China's inroads into the West

Beijing is rolling out an ambitious plan to create trade routes that stretch to the heart of Europe. This will bring much-needed investment to the countries in its path, but threatens to change the balance of power between rising Asia and the Old Continent

The World Today Published 25 September 2015 Updated 11 December 2020 5 minute READ

Dr Nicola Casarini

Senior Fellow for Asia, Istituto Affari Internazionali in Rome and non-resident Global Fellow at the Wilson Center in Washington, DC

This year, China and the European Union celebrate the 40th anniversary of their diplomatic relations. Once marginal, their partnership has become one of the world’s most important. Trade between Beijing and Brussels now exceeds €1.2 billion a day. Their level of interdependence is such that China’s market meltdown this summer was felt in Europe immediately.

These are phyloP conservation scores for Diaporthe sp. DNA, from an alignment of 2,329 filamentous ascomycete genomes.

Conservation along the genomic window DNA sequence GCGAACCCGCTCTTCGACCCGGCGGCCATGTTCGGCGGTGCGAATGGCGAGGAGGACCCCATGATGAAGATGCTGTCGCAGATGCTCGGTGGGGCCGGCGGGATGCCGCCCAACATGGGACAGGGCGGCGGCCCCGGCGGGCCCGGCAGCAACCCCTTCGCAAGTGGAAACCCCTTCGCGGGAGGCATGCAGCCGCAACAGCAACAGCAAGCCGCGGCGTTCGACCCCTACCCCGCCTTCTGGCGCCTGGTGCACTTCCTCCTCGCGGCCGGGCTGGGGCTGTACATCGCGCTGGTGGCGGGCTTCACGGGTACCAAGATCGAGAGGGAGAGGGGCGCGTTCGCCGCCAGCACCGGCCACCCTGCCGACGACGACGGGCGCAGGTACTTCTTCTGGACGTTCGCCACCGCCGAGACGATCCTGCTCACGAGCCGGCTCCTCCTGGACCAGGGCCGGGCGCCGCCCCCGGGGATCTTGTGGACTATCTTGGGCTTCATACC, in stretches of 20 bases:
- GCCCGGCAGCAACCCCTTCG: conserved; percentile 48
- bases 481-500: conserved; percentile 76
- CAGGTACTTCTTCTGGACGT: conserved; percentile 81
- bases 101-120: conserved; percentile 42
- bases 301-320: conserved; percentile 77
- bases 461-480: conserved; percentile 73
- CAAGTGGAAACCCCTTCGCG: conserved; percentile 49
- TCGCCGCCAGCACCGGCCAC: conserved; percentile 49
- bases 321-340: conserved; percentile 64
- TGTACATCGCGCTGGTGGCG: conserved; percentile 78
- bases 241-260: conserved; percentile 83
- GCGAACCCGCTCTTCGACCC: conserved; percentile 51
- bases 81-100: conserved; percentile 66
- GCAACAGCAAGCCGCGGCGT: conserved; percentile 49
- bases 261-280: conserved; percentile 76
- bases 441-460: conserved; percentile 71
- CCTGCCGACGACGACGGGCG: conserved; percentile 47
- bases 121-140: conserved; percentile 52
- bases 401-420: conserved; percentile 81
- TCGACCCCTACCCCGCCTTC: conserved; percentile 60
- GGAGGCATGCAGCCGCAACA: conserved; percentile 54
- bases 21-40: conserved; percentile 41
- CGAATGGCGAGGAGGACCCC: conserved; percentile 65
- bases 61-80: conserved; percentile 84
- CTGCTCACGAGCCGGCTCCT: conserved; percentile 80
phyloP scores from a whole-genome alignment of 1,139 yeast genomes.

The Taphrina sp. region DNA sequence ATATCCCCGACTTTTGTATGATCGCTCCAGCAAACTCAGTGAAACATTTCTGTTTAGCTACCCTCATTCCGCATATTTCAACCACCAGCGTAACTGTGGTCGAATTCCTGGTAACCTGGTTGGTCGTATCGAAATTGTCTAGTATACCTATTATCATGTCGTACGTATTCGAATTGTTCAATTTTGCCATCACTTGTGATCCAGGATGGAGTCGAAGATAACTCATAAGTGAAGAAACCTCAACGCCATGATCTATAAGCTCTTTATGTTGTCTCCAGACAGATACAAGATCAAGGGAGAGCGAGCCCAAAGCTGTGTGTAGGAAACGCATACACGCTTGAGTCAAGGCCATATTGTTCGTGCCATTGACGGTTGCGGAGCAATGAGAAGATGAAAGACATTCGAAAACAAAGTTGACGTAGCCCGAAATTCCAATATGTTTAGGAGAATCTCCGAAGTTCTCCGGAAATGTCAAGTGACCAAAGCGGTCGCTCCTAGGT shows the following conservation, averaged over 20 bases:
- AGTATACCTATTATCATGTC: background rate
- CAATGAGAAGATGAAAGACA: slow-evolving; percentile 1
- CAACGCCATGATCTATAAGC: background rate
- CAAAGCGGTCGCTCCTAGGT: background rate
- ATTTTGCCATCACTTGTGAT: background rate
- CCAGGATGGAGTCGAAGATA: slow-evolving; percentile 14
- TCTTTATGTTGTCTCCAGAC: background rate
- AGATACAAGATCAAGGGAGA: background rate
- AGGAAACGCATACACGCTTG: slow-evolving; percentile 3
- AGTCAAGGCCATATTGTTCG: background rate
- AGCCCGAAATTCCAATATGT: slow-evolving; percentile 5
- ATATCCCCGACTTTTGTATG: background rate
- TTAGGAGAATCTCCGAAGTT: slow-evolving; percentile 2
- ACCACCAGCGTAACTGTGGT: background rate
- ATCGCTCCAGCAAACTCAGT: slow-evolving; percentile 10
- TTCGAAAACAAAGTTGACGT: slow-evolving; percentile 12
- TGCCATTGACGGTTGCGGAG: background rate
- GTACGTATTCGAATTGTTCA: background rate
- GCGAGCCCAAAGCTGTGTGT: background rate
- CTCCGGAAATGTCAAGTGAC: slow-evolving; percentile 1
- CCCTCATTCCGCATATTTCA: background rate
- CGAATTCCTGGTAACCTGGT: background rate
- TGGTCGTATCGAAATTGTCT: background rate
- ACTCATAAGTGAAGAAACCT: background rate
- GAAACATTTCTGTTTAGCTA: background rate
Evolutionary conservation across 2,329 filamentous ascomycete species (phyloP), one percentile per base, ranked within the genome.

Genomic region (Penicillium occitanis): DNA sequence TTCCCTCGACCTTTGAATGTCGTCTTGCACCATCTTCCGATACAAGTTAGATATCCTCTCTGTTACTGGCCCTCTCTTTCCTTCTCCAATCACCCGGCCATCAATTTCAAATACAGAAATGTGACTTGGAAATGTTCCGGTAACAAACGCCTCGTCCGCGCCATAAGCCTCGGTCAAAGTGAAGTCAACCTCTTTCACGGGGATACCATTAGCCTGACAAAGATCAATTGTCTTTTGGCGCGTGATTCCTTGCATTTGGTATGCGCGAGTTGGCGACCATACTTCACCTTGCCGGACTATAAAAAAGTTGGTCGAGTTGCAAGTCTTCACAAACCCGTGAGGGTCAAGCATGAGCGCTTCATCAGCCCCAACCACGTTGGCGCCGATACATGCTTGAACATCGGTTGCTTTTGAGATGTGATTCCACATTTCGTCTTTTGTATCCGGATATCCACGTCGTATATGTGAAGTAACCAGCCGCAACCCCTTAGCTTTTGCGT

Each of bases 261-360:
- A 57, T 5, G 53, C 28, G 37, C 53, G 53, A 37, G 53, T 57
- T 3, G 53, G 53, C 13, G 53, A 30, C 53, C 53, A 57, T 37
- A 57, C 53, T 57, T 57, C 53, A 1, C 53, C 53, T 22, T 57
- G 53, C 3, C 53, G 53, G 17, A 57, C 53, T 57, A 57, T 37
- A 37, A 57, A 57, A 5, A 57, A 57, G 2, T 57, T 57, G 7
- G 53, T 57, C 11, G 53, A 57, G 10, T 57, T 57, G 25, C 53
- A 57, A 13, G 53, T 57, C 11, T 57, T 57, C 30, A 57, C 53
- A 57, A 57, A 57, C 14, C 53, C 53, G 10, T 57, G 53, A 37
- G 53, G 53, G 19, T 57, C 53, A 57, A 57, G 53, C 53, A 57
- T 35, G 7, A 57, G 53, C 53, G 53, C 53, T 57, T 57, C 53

The two sides are currently discussing ways to link China’s ‘one belt, one road’ (OBOR) initiative with the European Commission president Jean-Paul Juncker’s plan for jobs and growth to boost two-way investment and commerce.

Closer Sino-European relations, however, risk weakening the transatlantic bond which was strained in March by the decision of Britain to join the Asian Infrastructure Investment Bank as a founding member despite United States pressure to stay out. Germany, France and Italy were quick to follow the British lead.

Subscribe to read all issues

Articles from the current issue are free to read by all, the archive is exclusive to magazine subscribers and our members. Subscribe or become a member to view articles from the archive.